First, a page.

Martinsburg, WV...80+ pit bulls seized

Postby TheRedQueen » August 7th, 2010, 8:58 am

A friend that lives in Martinsburg, WV told me last night that the AC seized over 80 pit bulls from a woman this week. She was living in a single wide trailer with all of the dogs, "breeding" them. From what I heard, the AC is looking for foster/rescues for these dogs...that they are NOT putting them down automatically (doesn't sound like a fighting bust).

Contact info for the AC: More information about foster home for animals is available by calling Berkeley County Animal Control at 304-263-4729.

Here's the story from the Martinsburg Journal:

http://www.journal-news.net/page/conten ... l?nav=5222

9:10 p.m. 94 dogs seized from home
House is condemned by county health department

By Edward Marshall Journal Staff Writer
POSTED: August 5, 2010 Save | Print | Email Email: "9:10 p.m. 94 dogs seized from home"
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MARTINSBURG - Ninety-four dogs were seized from a Martinsburg home Wednesday following a citizens' petition to the Berkeley County Commission that complained about deplorable conditions at a local dog kennel.

Capt. Scott Richmond of the Berkeley County Sheriff's Department said Thursday the dogs were seized from the Yip Yip Dog Kennel at 1206 S. Raleigh St., as a result of an investigation opened by Berkeley County Animal Control after the commission received the petition. The investigation ultimately resulted in a search warrant being obtained by Lt. W.A. Johnson, an investigator with the Sheriff's Department.

"They executed the search warrant (Wednesday) at the residence about mid-morning. It lasted until almost 7 p.m.," Richmond said.

The dogs, mostly pit bulls, ranged in age from young puppies to older dogs, he said.

Animal Control Officer Erin Webber said Thursday the official count of the seized dogs stood at 85 pit bulls, eight French bull dogs and one Lhasa apso.

Criminal charges are pending against the kennel owner, who police declined to identify. No official charges had been filed as of Thursday afternoon.

Officers worked almost up until to midnight Wednesday cataloguing all of the seized dogs, which now are being cared for at county animal control facilities.

"They are in our care and they are being cared for," Richmond said. "Several had to be taken to the vet today, plus we had a vet yesterday checking them anyway to see if further treatment was needed."

Richmond said the animals were discovered in varying conditions, with several being found in serious need of care.

He said he believed the owner of the kennel was a breeder of pit bulls, and other people also may have brought their dogs to be bred at the facility.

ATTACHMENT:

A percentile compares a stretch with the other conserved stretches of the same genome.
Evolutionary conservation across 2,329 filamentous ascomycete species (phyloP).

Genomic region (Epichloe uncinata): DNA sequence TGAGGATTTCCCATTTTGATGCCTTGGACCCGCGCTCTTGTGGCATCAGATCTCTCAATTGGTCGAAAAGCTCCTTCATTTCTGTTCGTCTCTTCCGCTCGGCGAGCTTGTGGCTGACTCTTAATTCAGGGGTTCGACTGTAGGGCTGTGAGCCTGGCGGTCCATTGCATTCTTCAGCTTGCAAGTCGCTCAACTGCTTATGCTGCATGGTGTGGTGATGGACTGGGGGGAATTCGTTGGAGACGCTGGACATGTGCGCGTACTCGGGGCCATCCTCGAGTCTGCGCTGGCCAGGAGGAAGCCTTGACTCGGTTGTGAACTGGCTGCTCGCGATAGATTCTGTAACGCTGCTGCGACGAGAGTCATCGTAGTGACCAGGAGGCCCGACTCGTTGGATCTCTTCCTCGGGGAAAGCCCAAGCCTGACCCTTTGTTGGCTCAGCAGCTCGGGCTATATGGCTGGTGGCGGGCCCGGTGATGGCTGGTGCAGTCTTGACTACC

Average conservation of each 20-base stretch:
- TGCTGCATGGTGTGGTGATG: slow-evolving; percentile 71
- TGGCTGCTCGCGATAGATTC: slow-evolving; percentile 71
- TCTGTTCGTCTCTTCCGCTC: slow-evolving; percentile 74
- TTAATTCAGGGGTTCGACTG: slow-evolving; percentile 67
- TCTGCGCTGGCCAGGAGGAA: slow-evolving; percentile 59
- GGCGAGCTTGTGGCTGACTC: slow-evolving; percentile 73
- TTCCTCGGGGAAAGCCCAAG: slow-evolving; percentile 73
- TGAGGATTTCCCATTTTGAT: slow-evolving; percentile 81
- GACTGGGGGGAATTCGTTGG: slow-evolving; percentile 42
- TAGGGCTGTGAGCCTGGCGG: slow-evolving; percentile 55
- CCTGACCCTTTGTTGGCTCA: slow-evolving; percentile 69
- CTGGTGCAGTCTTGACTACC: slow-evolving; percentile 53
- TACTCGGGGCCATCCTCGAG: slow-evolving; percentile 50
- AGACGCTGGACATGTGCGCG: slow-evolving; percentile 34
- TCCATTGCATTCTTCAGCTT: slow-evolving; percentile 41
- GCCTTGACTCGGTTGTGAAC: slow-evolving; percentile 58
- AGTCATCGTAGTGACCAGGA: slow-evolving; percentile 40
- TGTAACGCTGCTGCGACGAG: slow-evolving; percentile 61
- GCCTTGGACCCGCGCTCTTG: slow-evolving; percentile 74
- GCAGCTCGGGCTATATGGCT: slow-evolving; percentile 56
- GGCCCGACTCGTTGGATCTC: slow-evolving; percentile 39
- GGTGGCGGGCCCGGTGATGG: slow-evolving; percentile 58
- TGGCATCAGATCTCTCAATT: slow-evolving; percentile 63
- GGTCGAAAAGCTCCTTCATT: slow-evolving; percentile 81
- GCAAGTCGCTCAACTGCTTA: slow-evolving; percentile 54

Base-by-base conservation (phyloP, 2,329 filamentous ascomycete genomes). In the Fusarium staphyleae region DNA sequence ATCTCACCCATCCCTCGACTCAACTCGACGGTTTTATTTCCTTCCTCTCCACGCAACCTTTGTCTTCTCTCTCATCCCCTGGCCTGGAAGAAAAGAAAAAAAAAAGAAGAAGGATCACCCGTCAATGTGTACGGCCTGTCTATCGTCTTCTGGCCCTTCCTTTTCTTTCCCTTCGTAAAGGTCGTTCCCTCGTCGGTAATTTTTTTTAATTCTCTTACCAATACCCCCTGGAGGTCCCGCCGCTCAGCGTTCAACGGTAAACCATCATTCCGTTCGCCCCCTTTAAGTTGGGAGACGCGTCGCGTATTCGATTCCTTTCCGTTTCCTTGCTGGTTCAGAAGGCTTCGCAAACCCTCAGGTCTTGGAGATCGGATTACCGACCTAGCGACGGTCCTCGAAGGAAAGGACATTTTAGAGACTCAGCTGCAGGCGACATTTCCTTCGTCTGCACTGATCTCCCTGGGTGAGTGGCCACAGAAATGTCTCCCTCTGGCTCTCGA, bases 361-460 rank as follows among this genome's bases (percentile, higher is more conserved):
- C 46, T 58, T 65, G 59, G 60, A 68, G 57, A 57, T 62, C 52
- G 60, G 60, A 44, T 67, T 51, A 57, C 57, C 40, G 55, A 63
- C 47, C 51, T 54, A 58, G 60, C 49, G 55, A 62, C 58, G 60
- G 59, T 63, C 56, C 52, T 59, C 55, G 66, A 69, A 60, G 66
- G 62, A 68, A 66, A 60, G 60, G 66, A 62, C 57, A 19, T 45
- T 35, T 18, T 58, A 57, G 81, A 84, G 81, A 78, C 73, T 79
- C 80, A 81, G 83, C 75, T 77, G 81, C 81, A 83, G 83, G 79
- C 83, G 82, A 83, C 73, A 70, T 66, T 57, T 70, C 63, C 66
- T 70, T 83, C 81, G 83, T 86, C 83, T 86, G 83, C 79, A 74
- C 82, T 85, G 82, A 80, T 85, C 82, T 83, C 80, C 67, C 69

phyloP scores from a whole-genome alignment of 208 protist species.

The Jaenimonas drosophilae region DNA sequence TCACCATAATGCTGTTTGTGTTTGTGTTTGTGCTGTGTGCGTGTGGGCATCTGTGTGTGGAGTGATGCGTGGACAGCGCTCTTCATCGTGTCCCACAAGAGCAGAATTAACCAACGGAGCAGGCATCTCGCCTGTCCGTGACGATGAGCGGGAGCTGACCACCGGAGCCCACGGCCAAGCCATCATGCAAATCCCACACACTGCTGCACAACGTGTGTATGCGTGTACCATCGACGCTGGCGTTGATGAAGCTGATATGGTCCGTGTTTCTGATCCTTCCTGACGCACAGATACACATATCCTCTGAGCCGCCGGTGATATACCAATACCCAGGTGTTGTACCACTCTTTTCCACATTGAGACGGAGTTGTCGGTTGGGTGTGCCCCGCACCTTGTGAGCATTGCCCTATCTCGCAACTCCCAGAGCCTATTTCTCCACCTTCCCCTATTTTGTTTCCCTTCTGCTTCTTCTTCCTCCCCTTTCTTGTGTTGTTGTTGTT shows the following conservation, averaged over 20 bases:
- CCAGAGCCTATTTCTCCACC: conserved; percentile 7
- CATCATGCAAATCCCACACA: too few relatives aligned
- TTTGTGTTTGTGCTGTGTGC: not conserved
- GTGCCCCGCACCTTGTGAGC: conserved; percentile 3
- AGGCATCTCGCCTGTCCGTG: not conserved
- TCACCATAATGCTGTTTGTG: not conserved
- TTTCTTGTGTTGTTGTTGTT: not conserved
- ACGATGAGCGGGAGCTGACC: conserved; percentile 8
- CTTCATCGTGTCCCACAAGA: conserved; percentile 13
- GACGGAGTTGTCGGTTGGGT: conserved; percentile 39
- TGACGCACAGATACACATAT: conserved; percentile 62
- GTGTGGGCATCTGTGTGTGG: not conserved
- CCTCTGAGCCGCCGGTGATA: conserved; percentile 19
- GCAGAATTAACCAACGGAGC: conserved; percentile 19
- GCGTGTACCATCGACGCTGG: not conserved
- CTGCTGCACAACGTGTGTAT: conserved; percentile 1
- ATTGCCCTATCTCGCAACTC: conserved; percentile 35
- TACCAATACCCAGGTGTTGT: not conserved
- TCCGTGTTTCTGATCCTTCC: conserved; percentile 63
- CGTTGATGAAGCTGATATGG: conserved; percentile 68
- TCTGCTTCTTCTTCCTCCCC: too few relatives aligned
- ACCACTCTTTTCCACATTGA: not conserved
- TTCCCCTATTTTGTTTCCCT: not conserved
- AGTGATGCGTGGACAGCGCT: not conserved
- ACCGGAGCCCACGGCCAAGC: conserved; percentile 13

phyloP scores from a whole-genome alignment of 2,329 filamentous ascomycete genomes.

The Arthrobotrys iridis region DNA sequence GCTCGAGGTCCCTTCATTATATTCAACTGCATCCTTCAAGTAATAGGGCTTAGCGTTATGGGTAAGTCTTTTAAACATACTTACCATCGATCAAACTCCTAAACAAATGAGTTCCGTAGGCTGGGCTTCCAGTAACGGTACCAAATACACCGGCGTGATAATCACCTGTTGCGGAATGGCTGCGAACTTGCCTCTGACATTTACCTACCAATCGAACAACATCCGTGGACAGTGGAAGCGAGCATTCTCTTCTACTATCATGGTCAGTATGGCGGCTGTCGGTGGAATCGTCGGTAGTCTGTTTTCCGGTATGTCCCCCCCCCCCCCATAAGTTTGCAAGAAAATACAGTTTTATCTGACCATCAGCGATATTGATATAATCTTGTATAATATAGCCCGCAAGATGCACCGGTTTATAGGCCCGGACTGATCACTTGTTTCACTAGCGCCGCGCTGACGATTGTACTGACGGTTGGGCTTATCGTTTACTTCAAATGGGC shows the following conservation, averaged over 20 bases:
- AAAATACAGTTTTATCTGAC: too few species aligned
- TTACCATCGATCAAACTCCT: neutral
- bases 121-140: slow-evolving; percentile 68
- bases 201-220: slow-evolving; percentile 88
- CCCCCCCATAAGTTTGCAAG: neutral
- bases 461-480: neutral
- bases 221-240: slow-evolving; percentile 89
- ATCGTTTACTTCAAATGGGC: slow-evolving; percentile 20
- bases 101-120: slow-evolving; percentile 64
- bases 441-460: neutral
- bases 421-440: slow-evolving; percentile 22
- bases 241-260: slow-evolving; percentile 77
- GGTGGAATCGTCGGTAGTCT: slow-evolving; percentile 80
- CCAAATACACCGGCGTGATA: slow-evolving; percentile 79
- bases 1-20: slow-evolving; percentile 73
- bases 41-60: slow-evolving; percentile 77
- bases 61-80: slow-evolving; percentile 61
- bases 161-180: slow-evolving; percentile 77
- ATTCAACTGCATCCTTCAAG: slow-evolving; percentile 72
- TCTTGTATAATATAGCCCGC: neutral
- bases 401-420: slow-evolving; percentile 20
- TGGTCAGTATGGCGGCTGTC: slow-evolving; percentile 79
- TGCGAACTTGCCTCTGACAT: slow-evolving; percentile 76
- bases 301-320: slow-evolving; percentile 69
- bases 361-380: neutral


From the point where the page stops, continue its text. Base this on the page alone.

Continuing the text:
Berkeley County Health Department officials were present during the search of the house where the dogs were found, and it was condemned because conditions were found to be uninhabitable.

"It's an ongoing investigation, charges are pending - and until then we are going to care for the animals ...," Richmond said. "The prosecutor said we're just not going to comment on the criminal case other than it's a pending case."

Whenever animal control officers remove a dog from a residence, the owner receives a seizure notice, officials said.

Webber said after the individual receives the notice, he or she has five days to contact Berkeley County Magistrate Court to request a hearing regarding the seizure. If a hearing is requested, one will be held within 10 days. Once the hearing is held, a magistrate will decide whether or not there was probable cause to seize the dog.

If the court finds there was no probable cause to seize the dog, the animal will be returned to the owner. However, if the court finds animal control officers did have probable cause for the seizure, then the owner will be required to post a cash bond to pay for the care for the dogs during any continuing legal proceedings regarding custody.

"If they set the cash bond, Berkeley County has to hold the dogs for them," Webber said. "If they don't set the cash bond, then the dogs become custody of Berkeley County and can be adopted out permanently."

In the meantime, the dogs also can be placed in temporary foster homes for those who qualify. More information about foster home for animals is available by calling Berkeley County Animal Control at 304-263-4729.

- Staff writer Edward Marshall can be reached at 304-263-8931, ext. 182, or emarshall@journal-news.net
"I don't have any idea if my dogs respect me or not, but they're greedy and I have their stuff." -- Patty Ruzzo

"Dogs don't want to control people. They want to control their own lives." --John Bradshaw
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Postby iluvk9 » August 7th, 2010, 11:11 am

Geez. These stories never end. :sad2:
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Postby TheRedQueen » August 7th, 2010, 8:13 pm

iluvk9 wrote:Geez. These stories never end. :sad2:


I don't know how rescuers cope...it just makes me tired and sad reading all about this. I foster because I can...a drop in the bucket. But taking on cases like this...wow.
"I don't have any idea if my dogs respect me or not, but they're greedy and I have their stuff." -- Patty Ruzzo

"Dogs don't want to control people. They want to control their own lives." --John Bradshaw
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I thought I lost my Wiener... but then I found him.
 
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Postby PetieMarie22 » August 9th, 2010, 10:22 am

WOW! That really sucks! :( Eighty is a lot of good homes to find.
Kathleen (and George)
Petie Marie - spoiled rotten Pit Bull Terrier
Sunshine Honeysuckle Smith - DSH cat that lives under the couch
Sasha Marie - Bombay Mix = DIVA
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